Recent discoveries about the genetics and cell signaling pathways of thyroid tumors have lead to the development of kinase inhibitors that target tumor cell division and blood vessels. These new approaches showed great promise in results from two recent clinical trials presented at the 2013 European Cancer Congress in Amsterdam, The Netherlands.
The first study provides newly released data from the phase III DECISION trial of the drug sorafenib, a kinase inhibitor already approved for the treatment of kidney and liver cancers. Lead author Marcia Brose, MD, PhD, of the Abramson Cancer Center of the University of Pennsylvania, and her colleagues examined the effectiveness of sorafenib on thyroid cancers that harbor BRAF and RAS mutations. They previously reported that for patients who received sorafenib, progression-free survival was 10.8 months versus 5.8 months in the placebo arm. The most common mutations for the enrolled patients were found in the BRAF and RAS genes, but all groups, regardless of the presence of a BRAF and RAS mutation, benefited from treatment with sorafenib.
“Our results are important because they show that regardless of the presence of these two common genetic changes, the group that was treated with sorafenib did better than the placebo,” Brose says. “There was no subgroup that did not appear to benefit from the intervention with sorafenib.” The use of sorafenib as first line treatment for advanced differentiated thyroid cancer is now undergoing evaluation for FDA approval, which would represent the first effective drug for patients with advanced thyroid cancer in more than 40 years.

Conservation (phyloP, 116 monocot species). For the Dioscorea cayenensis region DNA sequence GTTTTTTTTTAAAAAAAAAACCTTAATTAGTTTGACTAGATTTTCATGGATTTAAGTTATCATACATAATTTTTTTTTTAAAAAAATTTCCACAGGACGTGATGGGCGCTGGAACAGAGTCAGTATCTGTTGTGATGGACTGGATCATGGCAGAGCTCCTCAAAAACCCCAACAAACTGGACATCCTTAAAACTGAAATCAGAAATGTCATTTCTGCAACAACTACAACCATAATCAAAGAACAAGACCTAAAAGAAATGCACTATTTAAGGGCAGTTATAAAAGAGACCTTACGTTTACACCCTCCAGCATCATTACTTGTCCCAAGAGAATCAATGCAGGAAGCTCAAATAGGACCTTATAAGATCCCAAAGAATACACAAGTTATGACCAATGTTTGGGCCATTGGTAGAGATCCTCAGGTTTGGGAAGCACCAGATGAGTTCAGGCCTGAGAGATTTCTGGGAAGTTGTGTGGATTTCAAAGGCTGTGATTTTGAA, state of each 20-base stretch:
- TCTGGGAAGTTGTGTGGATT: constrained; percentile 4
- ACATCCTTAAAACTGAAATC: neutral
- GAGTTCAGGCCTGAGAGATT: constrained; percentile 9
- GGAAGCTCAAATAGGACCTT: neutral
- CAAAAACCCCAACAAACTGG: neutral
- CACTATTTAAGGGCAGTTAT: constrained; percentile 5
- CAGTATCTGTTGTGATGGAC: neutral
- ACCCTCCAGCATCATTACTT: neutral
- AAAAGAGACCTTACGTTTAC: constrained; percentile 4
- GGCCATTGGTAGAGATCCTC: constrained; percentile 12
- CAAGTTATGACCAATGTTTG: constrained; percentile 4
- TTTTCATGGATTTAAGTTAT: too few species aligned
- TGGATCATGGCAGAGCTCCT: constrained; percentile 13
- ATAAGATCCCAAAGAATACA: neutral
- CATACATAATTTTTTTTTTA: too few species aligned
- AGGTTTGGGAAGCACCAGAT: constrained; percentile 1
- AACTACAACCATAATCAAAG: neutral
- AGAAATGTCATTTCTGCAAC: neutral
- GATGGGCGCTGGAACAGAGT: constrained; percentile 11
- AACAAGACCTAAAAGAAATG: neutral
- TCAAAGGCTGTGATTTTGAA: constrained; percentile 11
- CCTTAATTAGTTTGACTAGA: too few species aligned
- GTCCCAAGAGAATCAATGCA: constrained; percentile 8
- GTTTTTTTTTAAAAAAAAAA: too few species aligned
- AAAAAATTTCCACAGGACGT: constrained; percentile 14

The second study Brose presented focused on the subgroup of patients with papillary thyroid cancer (PTC), which is the most prevalent form of advanced thyroid cancer. About half of PTC patients harbor the BRAFV600E mutation, which is also present in melanomas that can be successfully treated with BRAF inhibitor drugs.
“In this phase II study, we took the BRAFV600E inhibitor, vemurafenib, and studied it in BRAF-mutated papillary thyroid cancer patients to see if there’s an effect,” Brose explained. Approximately 50 patients with the BRAFV600E mutation were enrolled in the study, all with progressive PTC that had failed to respond to radioactive iodine treatment. The patients were divided into two groups: one that had not received sorafenib or other similar kinase inhibitor, and one that had.
The progression free survival of the treatment naïve group was 15.6 months and had a response rate of 35%, while the progression free survival in the previously treated group was 6.3 months with a response rate of 26%. “Our results show that we can effectively treat PTC patients [who] have progressive disease by targeting a common mutation, and produce clinically meaningful periods of progression free survival,” Brose said. Taken together, the two trials offer substantial new hope for patients with progressive thyroid cancer.